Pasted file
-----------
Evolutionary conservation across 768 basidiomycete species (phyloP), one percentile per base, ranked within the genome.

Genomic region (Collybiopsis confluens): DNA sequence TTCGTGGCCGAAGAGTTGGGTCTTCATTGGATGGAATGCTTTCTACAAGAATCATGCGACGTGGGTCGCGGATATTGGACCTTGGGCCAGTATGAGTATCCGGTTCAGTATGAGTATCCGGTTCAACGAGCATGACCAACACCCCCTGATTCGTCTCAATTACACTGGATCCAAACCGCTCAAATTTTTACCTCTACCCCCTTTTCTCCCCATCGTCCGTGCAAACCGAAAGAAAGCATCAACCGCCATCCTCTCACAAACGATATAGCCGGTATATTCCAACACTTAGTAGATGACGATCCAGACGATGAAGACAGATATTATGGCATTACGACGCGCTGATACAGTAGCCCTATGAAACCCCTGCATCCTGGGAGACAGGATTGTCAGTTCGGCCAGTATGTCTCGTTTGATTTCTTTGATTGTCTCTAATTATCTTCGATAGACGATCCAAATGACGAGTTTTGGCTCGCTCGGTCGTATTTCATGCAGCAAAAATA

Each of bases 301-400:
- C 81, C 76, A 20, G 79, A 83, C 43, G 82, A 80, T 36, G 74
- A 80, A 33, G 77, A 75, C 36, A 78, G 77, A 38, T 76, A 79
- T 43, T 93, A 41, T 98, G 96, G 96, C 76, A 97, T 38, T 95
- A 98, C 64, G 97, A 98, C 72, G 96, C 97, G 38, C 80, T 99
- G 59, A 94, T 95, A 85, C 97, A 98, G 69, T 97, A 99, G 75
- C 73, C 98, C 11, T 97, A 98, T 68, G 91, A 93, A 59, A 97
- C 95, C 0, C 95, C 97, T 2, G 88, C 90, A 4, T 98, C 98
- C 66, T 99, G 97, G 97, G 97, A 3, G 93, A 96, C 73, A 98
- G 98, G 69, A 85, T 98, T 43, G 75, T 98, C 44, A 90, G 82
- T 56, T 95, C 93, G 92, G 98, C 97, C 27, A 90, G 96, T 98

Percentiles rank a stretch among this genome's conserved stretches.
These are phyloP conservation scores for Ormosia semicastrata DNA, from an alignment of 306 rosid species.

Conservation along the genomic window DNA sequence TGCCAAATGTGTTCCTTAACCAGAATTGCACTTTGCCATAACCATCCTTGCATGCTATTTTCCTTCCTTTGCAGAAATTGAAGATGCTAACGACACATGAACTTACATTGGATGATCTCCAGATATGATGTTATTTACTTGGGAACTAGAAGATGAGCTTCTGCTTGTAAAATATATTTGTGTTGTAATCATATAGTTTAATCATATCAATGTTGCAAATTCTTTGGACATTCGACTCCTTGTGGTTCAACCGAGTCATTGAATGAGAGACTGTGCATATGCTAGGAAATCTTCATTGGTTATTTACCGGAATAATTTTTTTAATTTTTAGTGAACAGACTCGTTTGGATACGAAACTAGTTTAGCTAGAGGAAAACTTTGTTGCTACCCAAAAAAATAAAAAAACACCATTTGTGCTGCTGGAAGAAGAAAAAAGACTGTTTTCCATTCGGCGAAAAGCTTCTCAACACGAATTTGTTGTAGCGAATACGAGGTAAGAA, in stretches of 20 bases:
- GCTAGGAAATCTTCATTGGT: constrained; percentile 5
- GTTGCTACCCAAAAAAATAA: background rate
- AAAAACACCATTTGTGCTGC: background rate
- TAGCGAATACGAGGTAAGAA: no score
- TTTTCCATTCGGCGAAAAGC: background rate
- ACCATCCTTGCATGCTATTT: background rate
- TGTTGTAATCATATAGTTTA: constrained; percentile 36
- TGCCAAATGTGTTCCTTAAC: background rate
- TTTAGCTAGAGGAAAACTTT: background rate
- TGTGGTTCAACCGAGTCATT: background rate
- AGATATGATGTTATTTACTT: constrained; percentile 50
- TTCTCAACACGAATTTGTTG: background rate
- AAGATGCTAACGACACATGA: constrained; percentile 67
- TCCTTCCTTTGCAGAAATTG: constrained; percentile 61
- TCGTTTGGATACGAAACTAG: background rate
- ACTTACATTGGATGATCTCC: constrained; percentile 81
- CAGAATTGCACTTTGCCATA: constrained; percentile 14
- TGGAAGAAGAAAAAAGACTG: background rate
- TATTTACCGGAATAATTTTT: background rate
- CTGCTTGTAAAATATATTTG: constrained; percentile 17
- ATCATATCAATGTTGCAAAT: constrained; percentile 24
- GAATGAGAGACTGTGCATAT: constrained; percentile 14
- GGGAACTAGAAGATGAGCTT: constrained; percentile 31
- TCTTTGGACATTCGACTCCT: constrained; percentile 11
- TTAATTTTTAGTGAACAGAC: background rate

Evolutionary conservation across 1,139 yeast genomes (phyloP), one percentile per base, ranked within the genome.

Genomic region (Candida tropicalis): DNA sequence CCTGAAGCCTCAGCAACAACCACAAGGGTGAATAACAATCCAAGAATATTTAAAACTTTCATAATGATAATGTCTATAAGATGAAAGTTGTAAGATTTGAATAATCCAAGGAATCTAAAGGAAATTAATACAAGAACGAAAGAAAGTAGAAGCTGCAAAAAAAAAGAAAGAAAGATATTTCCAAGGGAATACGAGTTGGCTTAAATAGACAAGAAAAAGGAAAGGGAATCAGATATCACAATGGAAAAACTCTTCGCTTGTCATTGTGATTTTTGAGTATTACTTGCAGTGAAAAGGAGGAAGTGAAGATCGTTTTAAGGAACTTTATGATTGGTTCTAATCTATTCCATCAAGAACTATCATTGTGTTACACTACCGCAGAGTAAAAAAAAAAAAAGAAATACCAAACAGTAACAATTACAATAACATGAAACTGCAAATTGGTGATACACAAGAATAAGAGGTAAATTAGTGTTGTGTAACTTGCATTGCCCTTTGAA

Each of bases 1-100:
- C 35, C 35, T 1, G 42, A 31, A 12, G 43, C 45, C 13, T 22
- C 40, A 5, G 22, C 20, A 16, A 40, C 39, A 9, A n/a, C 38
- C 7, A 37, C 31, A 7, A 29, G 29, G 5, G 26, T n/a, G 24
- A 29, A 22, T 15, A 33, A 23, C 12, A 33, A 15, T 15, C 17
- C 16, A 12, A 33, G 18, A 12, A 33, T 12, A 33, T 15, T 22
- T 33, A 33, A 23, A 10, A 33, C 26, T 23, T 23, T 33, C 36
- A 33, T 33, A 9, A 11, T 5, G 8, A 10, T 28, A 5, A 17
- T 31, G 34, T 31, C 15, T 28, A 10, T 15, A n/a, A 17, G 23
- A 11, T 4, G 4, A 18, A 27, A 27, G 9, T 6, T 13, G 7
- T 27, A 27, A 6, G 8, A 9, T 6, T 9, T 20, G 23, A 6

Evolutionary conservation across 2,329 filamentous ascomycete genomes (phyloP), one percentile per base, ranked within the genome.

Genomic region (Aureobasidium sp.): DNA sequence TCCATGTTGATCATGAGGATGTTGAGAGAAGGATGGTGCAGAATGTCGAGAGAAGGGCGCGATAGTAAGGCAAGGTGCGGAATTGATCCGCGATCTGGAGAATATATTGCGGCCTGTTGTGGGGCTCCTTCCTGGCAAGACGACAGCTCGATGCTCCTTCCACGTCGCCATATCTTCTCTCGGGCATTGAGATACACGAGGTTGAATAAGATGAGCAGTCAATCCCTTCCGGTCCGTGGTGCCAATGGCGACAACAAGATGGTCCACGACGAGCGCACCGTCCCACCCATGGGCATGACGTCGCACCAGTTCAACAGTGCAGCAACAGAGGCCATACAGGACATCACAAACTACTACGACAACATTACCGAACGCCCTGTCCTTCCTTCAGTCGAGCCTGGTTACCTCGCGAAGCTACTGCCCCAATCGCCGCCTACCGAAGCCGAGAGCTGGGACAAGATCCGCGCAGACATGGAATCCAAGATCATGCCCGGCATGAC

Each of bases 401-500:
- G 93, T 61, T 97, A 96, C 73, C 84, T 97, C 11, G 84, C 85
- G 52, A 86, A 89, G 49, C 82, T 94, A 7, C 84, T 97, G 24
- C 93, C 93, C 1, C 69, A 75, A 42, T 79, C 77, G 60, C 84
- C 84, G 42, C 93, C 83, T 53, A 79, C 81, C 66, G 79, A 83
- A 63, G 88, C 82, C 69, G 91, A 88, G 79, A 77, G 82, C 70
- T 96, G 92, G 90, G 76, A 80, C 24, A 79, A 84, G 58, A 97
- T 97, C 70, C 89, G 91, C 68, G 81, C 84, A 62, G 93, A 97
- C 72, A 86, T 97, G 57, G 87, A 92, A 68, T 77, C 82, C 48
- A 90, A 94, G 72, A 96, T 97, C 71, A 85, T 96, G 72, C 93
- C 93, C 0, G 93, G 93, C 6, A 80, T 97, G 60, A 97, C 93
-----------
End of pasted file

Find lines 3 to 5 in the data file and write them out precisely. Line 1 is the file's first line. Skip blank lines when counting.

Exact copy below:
Each of bases 301-400:
- C 81, C 76, A 20, G 79, A 83, C 43, G 82, A 80, T 36, G 74
- A 80, A 33, G 77, A 75, C 36, A 78, G 77, A 38, T 76, A 79